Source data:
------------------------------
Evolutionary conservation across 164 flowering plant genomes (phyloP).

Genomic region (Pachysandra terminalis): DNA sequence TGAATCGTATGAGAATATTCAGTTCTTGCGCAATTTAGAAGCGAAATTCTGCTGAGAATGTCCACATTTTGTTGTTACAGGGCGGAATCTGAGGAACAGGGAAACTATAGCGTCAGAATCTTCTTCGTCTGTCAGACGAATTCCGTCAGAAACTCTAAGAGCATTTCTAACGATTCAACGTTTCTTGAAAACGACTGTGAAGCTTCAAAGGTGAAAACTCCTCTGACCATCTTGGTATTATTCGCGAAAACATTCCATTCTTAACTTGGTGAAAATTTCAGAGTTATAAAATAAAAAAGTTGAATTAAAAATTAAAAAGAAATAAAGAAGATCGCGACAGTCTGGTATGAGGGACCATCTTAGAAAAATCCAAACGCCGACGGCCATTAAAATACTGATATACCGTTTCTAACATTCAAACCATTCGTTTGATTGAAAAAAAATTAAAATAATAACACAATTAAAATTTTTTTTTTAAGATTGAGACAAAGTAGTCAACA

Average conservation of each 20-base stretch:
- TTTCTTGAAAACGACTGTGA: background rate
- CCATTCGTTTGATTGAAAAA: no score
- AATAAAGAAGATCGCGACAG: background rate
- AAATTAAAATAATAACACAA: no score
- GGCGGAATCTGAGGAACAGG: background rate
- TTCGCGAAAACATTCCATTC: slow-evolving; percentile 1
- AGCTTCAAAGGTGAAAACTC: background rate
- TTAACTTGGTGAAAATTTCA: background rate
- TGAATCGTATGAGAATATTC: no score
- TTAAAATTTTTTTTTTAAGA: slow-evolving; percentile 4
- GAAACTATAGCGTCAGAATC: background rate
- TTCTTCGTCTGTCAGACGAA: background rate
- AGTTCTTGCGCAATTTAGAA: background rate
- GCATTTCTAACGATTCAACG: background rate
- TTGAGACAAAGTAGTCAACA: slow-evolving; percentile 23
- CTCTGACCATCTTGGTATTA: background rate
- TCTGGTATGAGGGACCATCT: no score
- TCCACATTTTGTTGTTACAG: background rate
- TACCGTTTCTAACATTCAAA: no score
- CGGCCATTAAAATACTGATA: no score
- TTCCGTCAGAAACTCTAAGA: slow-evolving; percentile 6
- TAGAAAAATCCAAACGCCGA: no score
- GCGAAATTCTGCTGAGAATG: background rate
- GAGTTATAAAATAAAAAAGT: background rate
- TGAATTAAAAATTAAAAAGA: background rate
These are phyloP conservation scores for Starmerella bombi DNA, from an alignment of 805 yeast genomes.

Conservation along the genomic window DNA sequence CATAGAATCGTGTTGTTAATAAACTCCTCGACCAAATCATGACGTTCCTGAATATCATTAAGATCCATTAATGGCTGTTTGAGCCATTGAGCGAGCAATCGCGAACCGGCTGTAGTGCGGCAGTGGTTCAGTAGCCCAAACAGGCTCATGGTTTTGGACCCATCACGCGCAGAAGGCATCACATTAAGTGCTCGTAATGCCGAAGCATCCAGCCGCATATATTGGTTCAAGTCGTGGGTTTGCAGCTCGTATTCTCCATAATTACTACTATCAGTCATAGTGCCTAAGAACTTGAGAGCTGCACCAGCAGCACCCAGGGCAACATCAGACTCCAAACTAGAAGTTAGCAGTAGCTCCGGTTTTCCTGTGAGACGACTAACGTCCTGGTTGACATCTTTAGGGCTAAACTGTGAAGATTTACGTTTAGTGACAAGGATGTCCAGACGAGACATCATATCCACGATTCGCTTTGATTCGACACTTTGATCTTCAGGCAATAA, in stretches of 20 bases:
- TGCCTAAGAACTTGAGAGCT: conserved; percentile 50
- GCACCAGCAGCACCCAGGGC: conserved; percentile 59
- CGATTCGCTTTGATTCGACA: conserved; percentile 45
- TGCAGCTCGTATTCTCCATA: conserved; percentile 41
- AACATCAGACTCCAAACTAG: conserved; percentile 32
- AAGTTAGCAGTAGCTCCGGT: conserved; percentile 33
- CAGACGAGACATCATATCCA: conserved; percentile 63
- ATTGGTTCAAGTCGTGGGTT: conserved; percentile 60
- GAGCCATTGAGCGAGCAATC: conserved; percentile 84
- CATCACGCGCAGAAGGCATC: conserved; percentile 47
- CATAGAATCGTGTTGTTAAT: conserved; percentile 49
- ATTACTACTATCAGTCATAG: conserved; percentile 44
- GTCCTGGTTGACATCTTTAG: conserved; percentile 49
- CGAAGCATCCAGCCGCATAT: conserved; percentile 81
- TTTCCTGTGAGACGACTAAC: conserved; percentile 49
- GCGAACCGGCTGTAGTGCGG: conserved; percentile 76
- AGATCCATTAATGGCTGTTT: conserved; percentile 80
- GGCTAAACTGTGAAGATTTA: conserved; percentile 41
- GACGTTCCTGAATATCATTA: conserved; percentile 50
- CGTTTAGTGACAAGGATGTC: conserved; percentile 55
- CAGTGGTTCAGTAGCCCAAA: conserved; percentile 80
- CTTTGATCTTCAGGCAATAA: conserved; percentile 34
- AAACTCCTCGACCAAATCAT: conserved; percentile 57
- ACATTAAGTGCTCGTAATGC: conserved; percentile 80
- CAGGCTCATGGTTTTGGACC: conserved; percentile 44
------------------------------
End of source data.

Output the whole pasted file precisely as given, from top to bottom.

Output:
Evolutionary conservation across 164 flowering plant genomes (phyloP).

Genomic region (Pachysandra terminalis): DNA sequence TGAATCGTATGAGAATATTCAGTTCTTGCGCAATTTAGAAGCGAAATTCTGCTGAGAATGTCCACATTTTGTTGTTACAGGGCGGAATCTGAGGAACAGGGAAACTATAGCGTCAGAATCTTCTTCGTCTGTCAGACGAATTCCGTCAGAAACTCTAAGAGCATTTCTAACGATTCAACGTTTCTTGAAAACGACTGTGAAGCTTCAAAGGTGAAAACTCCTCTGACCATCTTGGTATTATTCGCGAAAACATTCCATTCTTAACTTGGTGAAAATTTCAGAGTTATAAAATAAAAAAGTTGAATTAAAAATTAAAAAGAAATAAAGAAGATCGCGACAGTCTGGTATGAGGGACCATCTTAGAAAAATCCAAACGCCGACGGCCATTAAAATACTGATATACCGTTTCTAACATTCAAACCATTCGTTTGATTGAAAAAAAATTAAAATAATAACACAATTAAAATTTTTTTTTTAAGATTGAGACAAAGTAGTCAACA

Average conservation of each 20-base stretch:
- TTTCTTGAAAACGACTGTGA: background rate
- CCATTCGTTTGATTGAAAAA: no score
- AATAAAGAAGATCGCGACAG: background rate
- AAATTAAAATAATAACACAA: no score
- GGCGGAATCTGAGGAACAGG: background rate
- TTCGCGAAAACATTCCATTC: slow-evolving; percentile 1
- AGCTTCAAAGGTGAAAACTC: background rate
- TTAACTTGGTGAAAATTTCA: background rate
- TGAATCGTATGAGAATATTC: no score
- TTAAAATTTTTTTTTTAAGA: slow-evolving; percentile 4
- GAAACTATAGCGTCAGAATC: background rate
- TTCTTCGTCTGTCAGACGAA: background rate
- AGTTCTTGCGCAATTTAGAA: background rate
- GCATTTCTAACGATTCAACG: background rate
- TTGAGACAAAGTAGTCAACA: slow-evolving; percentile 23
- CTCTGACCATCTTGGTATTA: background rate
- TCTGGTATGAGGGACCATCT: no score
- TCCACATTTTGTTGTTACAG: background rate
- TACCGTTTCTAACATTCAAA: no score
- CGGCCATTAAAATACTGATA: no score
- TTCCGTCAGAAACTCTAAGA: slow-evolving; percentile 6
- TAGAAAAATCCAAACGCCGA: no score
- GCGAAATTCTGCTGAGAATG: background rate
- GAGTTATAAAATAAAAAAGT: background rate
- TGAATTAAAAATTAAAAAGA: background rate
These are phyloP conservation scores for Starmerella bombi DNA, from an alignment of 805 yeast genomes.

Conservation along the genomic window DNA sequence CATAGAATCGTGTTGTTAATAAACTCCTCGACCAAATCATGACGTTCCTGAATATCATTAAGATCCATTAATGGCTGTTTGAGCCATTGAGCGAGCAATCGCGAACCGGCTGTAGTGCGGCAGTGGTTCAGTAGCCCAAACAGGCTCATGGTTTTGGACCCATCACGCGCAGAAGGCATCACATTAAGTGCTCGTAATGCCGAAGCATCCAGCCGCATATATTGGTTCAAGTCGTGGGTTTGCAGCTCGTATTCTCCATAATTACTACTATCAGTCATAGTGCCTAAGAACTTGAGAGCTGCACCAGCAGCACCCAGGGCAACATCAGACTCCAAACTAGAAGTTAGCAGTAGCTCCGGTTTTCCTGTGAGACGACTAACGTCCTGGTTGACATCTTTAGGGCTAAACTGTGAAGATTTACGTTTAGTGACAAGGATGTCCAGACGAGACATCATATCCACGATTCGCTTTGATTCGACACTTTGATCTTCAGGCAATAA, in stretches of 20 bases:
- TGCCTAAGAACTTGAGAGCT: conserved; percentile 50
- GCACCAGCAGCACCCAGGGC: conserved; percentile 59
- CGATTCGCTTTGATTCGACA: conserved; percentile 45
- TGCAGCTCGTATTCTCCATA: conserved; percentile 41
- AACATCAGACTCCAAACTAG: conserved; percentile 32
- AAGTTAGCAGTAGCTCCGGT: conserved; percentile 33
- CAGACGAGACATCATATCCA: conserved; percentile 63
- ATTGGTTCAAGTCGTGGGTT: conserved; percentile 60
- GAGCCATTGAGCGAGCAATC: conserved; percentile 84
- CATCACGCGCAGAAGGCATC: conserved; percentile 47
- CATAGAATCGTGTTGTTAAT: conserved; percentile 49
- ATTACTACTATCAGTCATAG: conserved; percentile 44
- GTCCTGGTTGACATCTTTAG: conserved; percentile 49
- CGAAGCATCCAGCCGCATAT: conserved; percentile 81
- TTTCCTGTGAGACGACTAAC: conserved; percentile 49
- GCGAACCGGCTGTAGTGCGG: conserved; percentile 76
- AGATCCATTAATGGCTGTTT: conserved; percentile 80
- GGCTAAACTGTGAAGATTTA: conserved; percentile 41
- GACGTTCCTGAATATCATTA: conserved; percentile 50
- CGTTTAGTGACAAGGATGTC: conserved; percentile 55
- CAGTGGTTCAGTAGCCCAAA: conserved; percentile 80
- CTTTGATCTTCAGGCAATAA: conserved; percentile 34
- AAACTCCTCGACCAAATCAT: conserved; percentile 57
- ACATTAAGTGCTCGTAATGC: conserved; percentile 80
- CAGGCTCATGGTTTTGGACC: conserved; percentile 44